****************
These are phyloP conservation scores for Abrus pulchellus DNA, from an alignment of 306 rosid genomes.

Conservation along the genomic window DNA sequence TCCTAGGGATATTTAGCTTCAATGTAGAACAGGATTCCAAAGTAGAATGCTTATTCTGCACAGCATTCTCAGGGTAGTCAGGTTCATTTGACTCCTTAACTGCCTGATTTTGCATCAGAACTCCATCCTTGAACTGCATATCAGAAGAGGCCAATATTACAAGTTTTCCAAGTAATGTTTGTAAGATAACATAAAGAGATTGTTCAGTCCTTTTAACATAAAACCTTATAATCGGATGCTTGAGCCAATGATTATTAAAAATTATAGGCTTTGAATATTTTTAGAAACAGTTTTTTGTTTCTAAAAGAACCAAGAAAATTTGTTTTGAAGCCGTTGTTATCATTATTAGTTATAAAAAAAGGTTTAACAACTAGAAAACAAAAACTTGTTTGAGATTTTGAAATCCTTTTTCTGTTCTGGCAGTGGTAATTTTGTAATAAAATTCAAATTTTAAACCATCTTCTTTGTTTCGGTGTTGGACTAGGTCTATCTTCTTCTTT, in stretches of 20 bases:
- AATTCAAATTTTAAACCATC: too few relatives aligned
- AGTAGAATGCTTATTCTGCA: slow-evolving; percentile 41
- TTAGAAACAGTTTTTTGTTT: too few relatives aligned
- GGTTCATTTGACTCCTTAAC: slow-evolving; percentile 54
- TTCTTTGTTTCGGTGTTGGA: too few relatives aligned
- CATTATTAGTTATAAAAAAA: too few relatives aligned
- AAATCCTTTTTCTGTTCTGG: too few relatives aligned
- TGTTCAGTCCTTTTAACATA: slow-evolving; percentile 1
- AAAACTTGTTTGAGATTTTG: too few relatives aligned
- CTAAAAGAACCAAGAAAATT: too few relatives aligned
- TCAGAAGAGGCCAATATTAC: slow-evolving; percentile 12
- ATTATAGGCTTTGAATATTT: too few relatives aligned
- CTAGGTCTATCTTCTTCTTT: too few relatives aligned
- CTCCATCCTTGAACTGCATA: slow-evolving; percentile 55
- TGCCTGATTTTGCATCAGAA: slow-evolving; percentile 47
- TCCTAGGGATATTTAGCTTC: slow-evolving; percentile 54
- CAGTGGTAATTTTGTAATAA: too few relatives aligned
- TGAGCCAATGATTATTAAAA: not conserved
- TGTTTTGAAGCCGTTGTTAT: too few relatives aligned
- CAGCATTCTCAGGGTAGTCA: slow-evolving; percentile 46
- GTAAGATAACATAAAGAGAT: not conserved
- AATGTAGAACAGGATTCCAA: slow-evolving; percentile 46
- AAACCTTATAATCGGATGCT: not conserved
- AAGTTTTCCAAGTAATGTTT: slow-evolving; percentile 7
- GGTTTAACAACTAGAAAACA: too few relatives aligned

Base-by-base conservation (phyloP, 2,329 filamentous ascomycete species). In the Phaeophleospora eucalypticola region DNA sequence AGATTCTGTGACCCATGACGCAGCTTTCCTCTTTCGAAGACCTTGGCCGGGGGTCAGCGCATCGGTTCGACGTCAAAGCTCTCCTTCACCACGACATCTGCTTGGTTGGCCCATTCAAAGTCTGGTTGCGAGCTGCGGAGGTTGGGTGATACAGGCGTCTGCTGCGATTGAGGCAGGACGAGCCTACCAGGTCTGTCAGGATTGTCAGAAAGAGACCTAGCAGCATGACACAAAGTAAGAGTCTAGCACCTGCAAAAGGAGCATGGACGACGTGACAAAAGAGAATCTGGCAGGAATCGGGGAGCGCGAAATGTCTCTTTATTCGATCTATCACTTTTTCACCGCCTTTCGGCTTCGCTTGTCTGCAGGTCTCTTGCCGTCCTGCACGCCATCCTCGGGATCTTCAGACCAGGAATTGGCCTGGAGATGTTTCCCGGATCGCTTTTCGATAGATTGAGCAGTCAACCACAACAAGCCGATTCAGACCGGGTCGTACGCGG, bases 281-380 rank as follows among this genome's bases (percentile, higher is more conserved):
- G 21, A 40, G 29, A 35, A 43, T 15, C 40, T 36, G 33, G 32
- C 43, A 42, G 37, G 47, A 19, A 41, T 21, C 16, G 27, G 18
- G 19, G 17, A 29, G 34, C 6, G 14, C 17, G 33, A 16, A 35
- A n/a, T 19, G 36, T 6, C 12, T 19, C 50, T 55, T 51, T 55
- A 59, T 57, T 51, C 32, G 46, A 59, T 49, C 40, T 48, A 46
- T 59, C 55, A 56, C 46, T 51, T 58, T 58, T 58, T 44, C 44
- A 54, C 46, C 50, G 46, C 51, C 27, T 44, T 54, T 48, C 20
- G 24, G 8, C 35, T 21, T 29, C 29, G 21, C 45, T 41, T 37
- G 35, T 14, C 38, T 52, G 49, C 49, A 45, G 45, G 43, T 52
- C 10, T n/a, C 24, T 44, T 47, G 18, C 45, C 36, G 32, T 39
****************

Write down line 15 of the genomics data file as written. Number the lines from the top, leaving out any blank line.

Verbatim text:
- CTAGGTCTATCTTCTTCTTT: too few relatives aligned